SRF VIII was an $875 million fund when it was raised in 2000, but the firm later told investors that it would not call down the final $275 million.

According to a CalPERS portfolio performance report, SRF VIII had a net IRR of -28.5% as of Dec. 31, 2003. –Dan Primack

Shasta Emerges From Clouds

A trio of VC castaways emerged from stealth mode in June to announce the formation of Shasta Ventures. The Menlo Park, Calif.-based firm is looking to raise an inaugural fund of between $175 million and $200 million, according to a source familiar with the new fund.

The venture fund will be managed by Rob Coneybeer, a former general partner with New Enterprise Associates (NEA); Tod Francis, a former general partner with Trinity Ventures; and Ravi Mohan, a former general partner with Battery Ventures.

Each of Shasta’s managing directors left his previous firm for a different reason, but one common denominator was that the firms themselves were changing. All three were downsizing their general partner ranks, and both NEA and Battery were moving toward expansion-stage and later-stage investment strategies that didn’t mesh with early stage investors like Coneybeer and Mohan. Francis also parted due to investment strategy changes.

“We are going to focus on early stage information technology companies,” Francis says. “This is a good time to build a small manageable firm.” He adds that the firm plans to add some associates and other support staff as it ramps up. Shasta is not yet ready to begin investing, but has been meeting with companies to remain active.

Once the fund is raised, or a first close is held, Shasta will focus on infrastructure, software, and technology-enabled service companies that target both the business and consumer sectors. Francis declined to discuss any aspect of his firm’s fund-raising effort. – Dan Primack

Vector on Straight Path

Vector Capital is a couple of months away from closing its third fund. The San Francisco-based firm began soliciting limited partner commitments earlier this year, and expects to bust its $250 million target, according to a source familiar with the fund.

Vector held a first close in May of just over $175 million, and recently held a second close that pushed the total amount of committed capital over $200 million. Investors in the first close included First Plaza Group Trust (with JPMorgan Chase Bank as trustee), Stichting Pensioenfonds AB and ZAM Holdings LP.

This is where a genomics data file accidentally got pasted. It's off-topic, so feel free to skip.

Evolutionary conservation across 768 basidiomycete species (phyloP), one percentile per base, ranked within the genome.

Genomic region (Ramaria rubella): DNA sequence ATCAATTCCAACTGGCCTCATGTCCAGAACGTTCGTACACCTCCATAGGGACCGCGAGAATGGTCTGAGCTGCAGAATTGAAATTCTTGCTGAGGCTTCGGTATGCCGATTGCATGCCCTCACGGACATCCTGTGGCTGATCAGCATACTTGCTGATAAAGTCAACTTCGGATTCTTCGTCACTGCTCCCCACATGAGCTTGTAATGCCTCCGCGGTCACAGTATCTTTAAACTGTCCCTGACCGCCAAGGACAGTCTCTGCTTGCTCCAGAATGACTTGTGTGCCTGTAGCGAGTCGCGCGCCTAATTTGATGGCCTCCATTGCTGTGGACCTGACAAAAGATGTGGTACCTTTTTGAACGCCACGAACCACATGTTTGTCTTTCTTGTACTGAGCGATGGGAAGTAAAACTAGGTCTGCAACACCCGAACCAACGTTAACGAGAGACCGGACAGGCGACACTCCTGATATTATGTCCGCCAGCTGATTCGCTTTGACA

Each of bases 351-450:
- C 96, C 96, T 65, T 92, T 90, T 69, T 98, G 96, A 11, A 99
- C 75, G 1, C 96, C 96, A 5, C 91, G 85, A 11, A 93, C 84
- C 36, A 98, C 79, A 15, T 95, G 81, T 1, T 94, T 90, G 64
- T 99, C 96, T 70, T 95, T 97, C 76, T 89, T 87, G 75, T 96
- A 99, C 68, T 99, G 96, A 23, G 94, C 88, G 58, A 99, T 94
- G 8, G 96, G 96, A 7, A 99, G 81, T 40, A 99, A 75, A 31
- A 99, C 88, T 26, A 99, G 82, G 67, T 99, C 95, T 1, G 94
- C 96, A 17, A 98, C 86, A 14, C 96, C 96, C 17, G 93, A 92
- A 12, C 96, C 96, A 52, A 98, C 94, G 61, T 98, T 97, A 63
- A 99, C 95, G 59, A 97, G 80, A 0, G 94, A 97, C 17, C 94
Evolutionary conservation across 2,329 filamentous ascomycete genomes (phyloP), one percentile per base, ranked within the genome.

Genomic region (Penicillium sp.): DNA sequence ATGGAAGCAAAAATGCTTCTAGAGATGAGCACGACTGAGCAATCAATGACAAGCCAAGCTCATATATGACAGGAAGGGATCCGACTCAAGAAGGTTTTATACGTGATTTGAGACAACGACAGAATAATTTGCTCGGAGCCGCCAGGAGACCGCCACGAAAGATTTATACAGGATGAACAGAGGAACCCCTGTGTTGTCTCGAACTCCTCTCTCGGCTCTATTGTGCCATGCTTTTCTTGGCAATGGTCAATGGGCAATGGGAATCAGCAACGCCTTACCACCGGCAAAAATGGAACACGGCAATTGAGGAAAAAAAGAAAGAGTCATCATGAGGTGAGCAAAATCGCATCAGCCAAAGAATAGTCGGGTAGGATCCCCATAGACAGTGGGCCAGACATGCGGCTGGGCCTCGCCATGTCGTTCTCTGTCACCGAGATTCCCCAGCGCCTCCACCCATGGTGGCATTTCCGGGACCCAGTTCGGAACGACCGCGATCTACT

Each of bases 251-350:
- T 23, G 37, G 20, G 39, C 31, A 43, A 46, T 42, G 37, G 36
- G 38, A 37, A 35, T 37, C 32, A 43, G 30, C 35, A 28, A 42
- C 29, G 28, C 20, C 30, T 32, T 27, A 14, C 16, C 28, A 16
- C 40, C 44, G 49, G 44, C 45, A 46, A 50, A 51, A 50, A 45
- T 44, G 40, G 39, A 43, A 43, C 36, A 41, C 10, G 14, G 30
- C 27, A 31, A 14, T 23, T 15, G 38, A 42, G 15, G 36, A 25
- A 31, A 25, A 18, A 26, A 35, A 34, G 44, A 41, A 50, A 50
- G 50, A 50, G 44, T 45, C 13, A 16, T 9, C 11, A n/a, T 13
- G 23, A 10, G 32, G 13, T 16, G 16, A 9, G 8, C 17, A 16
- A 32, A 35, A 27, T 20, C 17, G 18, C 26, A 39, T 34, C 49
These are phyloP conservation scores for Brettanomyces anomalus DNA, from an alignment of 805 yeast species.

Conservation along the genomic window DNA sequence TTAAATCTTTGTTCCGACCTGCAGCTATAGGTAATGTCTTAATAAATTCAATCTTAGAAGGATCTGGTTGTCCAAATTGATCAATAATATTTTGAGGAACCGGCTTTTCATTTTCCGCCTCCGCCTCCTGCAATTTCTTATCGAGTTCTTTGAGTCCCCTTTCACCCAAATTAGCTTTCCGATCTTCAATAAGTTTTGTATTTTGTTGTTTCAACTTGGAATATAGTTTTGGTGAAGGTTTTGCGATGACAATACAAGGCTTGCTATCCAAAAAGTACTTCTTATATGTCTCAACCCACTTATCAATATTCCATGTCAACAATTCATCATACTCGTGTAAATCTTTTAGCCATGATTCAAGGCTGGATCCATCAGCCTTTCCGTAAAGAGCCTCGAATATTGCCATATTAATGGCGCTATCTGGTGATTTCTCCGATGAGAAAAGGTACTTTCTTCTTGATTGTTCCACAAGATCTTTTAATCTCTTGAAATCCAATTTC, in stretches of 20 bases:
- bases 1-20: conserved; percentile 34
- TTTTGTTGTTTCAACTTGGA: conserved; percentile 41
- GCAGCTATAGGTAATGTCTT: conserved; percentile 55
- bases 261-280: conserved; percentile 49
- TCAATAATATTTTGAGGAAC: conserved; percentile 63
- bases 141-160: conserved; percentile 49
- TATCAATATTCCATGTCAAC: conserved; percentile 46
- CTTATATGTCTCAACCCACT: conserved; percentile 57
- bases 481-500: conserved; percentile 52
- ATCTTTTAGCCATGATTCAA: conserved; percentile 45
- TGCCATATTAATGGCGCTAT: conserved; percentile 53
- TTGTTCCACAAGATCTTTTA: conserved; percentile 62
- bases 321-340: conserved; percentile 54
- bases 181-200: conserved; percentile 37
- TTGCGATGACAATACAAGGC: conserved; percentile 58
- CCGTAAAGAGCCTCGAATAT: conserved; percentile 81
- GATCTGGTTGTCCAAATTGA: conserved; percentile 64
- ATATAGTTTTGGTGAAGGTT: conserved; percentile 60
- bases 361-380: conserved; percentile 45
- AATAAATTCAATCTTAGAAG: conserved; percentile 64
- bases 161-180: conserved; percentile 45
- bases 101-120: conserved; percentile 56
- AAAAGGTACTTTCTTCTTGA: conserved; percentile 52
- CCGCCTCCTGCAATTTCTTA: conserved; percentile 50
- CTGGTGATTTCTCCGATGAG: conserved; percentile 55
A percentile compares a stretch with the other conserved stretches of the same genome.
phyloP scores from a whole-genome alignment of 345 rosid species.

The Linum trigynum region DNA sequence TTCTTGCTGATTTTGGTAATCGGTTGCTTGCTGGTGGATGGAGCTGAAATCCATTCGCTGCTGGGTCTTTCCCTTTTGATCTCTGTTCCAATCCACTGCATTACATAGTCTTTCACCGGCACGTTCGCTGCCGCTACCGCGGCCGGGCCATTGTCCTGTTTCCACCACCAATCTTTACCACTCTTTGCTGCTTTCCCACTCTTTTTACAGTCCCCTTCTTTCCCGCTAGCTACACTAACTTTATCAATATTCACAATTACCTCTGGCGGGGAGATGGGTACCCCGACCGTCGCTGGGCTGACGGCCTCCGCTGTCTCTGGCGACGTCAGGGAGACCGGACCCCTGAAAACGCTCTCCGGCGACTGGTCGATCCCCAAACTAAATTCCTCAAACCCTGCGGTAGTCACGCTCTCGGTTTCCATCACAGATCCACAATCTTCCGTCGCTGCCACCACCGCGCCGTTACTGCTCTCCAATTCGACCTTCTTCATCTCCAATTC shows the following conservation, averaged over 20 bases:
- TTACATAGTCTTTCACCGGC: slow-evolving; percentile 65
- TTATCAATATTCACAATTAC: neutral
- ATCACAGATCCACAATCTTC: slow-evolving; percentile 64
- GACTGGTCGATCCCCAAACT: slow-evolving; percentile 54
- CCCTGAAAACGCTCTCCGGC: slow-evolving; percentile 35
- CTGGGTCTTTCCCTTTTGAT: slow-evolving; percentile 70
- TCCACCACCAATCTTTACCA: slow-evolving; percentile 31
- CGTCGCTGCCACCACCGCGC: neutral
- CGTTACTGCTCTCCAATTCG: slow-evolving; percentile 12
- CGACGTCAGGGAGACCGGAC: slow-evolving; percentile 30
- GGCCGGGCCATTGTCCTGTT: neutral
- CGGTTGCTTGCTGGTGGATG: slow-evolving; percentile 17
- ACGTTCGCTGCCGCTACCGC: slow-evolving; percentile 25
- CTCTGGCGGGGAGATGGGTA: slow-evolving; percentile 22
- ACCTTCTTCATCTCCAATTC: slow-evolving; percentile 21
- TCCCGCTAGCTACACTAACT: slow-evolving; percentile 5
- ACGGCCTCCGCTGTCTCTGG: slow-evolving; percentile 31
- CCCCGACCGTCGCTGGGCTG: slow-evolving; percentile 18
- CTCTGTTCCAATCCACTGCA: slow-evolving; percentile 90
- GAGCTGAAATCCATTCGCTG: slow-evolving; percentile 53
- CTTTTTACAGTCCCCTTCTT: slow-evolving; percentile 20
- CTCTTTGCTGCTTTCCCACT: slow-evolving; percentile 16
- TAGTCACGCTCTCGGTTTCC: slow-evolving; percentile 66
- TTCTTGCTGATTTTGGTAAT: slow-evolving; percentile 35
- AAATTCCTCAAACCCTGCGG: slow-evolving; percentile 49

The California Public Employees’ Retirement System (CalPERS) chose not to re-up for Fund III. It committed $5 million to Vector’s $175 million second fund in 1999. One sticking point could be the departure of firm co-founder and former managing director Val Vaden, who co-founded Benchmark Capital. As VCJ previously reported, Vaden would take a senior advisory role with the new fund, leaving Alex Slusky as Vector’s only managing partner. Sources close to the firm, however, say that Vaden’s lack of participation has not harmed fund-raising in any way, and that the blow was softened by the recent promotion of Chris Nicholson from principal to partner.

The firm’s most notable deal of the past year came in the summer, when Vector bought out Corel Corp., a publicly traded software provider, for approximately $63 million. Corel ceased trading on the Nasdaq, following the acquisition.

According to information published on CalPERS’ Web site, Vector Capital II had not returned any capital to LPs as of Sept. 30, 2003, despite having called down 80% of committed capital. But unlike most vintage 1999 funds, Vector reported a positive internal rate of return (IRR).

Slusky and Vaden co-founded the firm as an independent entity in 1997 after absorbing Ziff Brothers Investments. The initial fund was capped at $40 million with the Ziff family as its sole limited partner.

Fund II investors included CalPERS, CSFB, GE Equity, J.P. Morgan, Perot Investments, MIT, The MacArthur Foundation and Vulcan Ventures. – Dan Primack

HK Fund Reaches $150M

The increased interest in China’s emerging private equity market apparently hasn’t hurt more mature Asian markets. Witness the $150 million raised by 9-month-old Longreach Group of Hong Kong. The fund’s goal is to raise $500 million to spin out non-core assets from Japan’s technology conglomerates and financial institutions.

The private equity firm plans to keep fund-raising for another year, but it intends to fund its first investment within the next six months, says Mark Chiba, chairman of Longreach. The fund has a number of deals in the pipeline, with enterprise values of between $400 million and $1 billion, Chiba says.

Longreach will invest up to $300 million in equity capital to take a controlling position in each portfolio company and then leverage the deal with as much debt as the deal requires.

“Real opportunity is building in Japan,” Chiba says. “The challenge is to build a firm with strong relationships locally, but also operate as a global firm and deliver returns.”

Chiba is the former president and CEO of UBS Securities in Japan, and the former head of its Japanese investment banking division. Chiba, in Hong Kong, will manage the fund alongside two partners in Tokyo. One of them, Yasuyuki Miyoshi, was most recently the head of Merrill Lynch’s Japanese restructuring practice, while Masamichi Yoshizawa, Longreach’s third managing director, led Morgan Stanley’s technology investment banking group in Japan.

Thus far, institutions that will likely co-invest in deals with Longreach have bought into the fund. The remainder of the fund’s capital is expected to come from institutional investors in the United States, Japan and throughout Asia. – Carolina Braunschweig

Wells Fargo Backs Norwest

The mezzanine market may be overcapitalized, but that has not stopped new funds from getting raised. In June, Norwest Mezzanine Partners closed its second fund with $400 million from sole limited partner Wells Fargo & Co. (NYSE: WFC), which is $150 million more than Norwest raised for its first mezzanine fund in 2000.

The Minneapolis-based firm features a satellite office in Boston, and will continue to invest up to $40 million in middle-market buyout, recapitalization and growth-stage transactions. It also is willing to participate in second-lien transactions, even though a rapid increase in such structures is largely blamed for driving down overall mezzanine yields.

“We did one second-lien deal in the first fund, and we have the flexibility to do so again so long as the pricing and risk is right,” says Tim DeVries, a general partner with Norwest Mezzanine Partners. He says Wells Fargo is aware of lowered return expectations, but remains comfortable with the mezzanine asset class. – Dan Primack